Stream to Scream: “KRISTY”Fearful Features,Movies/TV,News Ken W. Hanley
When a movie finds a comfortable spot on a studio shelf, more than likely it’s the sign of a troubled production. Whether it’s a hard film to sell, a tough script to crack or any number of legal issues, there’s rarely a film that comes out unscathed once it’s pulled from a set release date. But a negative preconception doesn’t necessarily equate to a low-quality film, and in the case of KRISTY (a/k/a SATANIC), which was unceremoniously debuted on the Lifetime Channel after nearly 2 years on the shelf, is living proof that not all rocky roads lead to disappointing places.
For those unfamiliar, KRISTY follows a young college student named Justine who decides to stay on campus with her roommate through Thanksgiving break. However, when her roommate is abruptly invited off-campus for a family trip, Justine finds herself targeted by a group of mask-wearing outcasts with nefarious intentions. And when bodies start turning up, Justine has to decide whether to keep running and find help or fight back with any means necessary.
Surprisingly enough, this writer can somewhat understand why KRISTY was held back, particularly due to tonal and stylistic similarities to both THE PURGE and YOU’RE NEXT, the latter of which didn’t make as much money as Lionsgate certainly wished it did. But in any case, KRISTY is a film that has some pacing issues as well, especially in the first half as we’re more-or-less launched into Justine’s life without getting to know who she really is. However, while that may be problematic in some senses, that approach does make sense once the second and third acts stroll along, as the film kicks into hyperdrive and becomes truly memorable.
To be honest, the opening credits of KRISTY hinted at the kind of movie I feared the film would be, filled with late-’90s slasher tropes of web footage of satanic imagery and Manson-esque rhetoric. But by the time the horror becomes apparent in KRISTY, the film really does a superb job of providing an engaging and mature narrative that flourishes in both style and substance. In fact, there’s a subversive edge to Anthony Jaswinski’s script that really keeps the second act a tense and unsettling experience, and allows the third act to be as kick-ass as any viewer would want it to be. And the film’s talent behind the camera certainly helps director Oliver Blackburn remain confident with his material and performers, with producer Scott Derrickson’s guidance certainly bleeding through while Crille Forsberg’s stunning cinematography, Francois-Eudes Chanfrault’s mechanical score and Jeff Betancourt’s editing anchors the film.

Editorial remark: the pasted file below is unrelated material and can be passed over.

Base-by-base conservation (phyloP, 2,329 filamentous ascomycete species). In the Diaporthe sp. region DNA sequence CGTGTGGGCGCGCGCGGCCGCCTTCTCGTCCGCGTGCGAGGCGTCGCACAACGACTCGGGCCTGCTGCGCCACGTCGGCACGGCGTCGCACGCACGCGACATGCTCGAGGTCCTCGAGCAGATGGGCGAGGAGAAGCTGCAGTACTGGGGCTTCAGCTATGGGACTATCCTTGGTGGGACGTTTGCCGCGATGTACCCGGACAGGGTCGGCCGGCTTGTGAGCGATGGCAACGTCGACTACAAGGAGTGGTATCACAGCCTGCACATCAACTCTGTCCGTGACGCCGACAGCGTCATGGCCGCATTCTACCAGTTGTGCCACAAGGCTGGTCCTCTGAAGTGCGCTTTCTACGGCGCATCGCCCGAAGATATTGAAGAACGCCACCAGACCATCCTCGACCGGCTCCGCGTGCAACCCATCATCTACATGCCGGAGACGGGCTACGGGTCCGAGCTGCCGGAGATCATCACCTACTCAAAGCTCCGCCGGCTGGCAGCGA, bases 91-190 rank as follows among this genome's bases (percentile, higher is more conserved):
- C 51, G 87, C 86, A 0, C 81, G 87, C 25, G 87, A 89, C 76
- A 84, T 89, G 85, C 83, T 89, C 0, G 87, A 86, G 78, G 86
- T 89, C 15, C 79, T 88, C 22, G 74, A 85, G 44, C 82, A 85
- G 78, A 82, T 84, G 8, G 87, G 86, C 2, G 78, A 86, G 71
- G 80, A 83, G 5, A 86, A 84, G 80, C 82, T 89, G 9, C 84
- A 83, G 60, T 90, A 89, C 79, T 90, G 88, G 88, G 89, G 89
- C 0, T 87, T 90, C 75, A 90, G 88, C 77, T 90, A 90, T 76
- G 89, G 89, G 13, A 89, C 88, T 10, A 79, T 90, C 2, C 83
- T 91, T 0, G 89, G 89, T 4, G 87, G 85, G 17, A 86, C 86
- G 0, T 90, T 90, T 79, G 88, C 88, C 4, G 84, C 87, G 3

Speaking of performers, KRISTY sports a rather strong cast, with star Haley Bennett offering a believable sense of fear throughout until her terrifically physical turn in the final act. Ashley Greene is effectively creepy in her limited role as one of Justine’s tormentors, alongside Mike Seal, Lucius Falick and Chris Coy (who has quickly begun establishing a name for himself in the genre). And KRISTY rounds out its cast with some impressive talent in smaller roles, including Lucas Till as Justine’s boyfriend, Erica Ash as Justine’s roommate and even a great James Ransone as the Campus Security Guard.
Overall, while KRISTY may have had a difficult time making its way to U.S. audiences, the film is much stronger than anyone might give it credit for. Unafraid to be brutal when it needs to be, it’s a genuinely freaky flick and features one of the most solid third acts of a recent film in recent memory, with a poll-side sequence that would put IT FOLLOWS to shame. And while the motivation for the killers might be weak, KRISTY does a fantastic job of rebounding an otherwise problematic first half into a kinetic and excellent latter half that viewers won’t soon forget.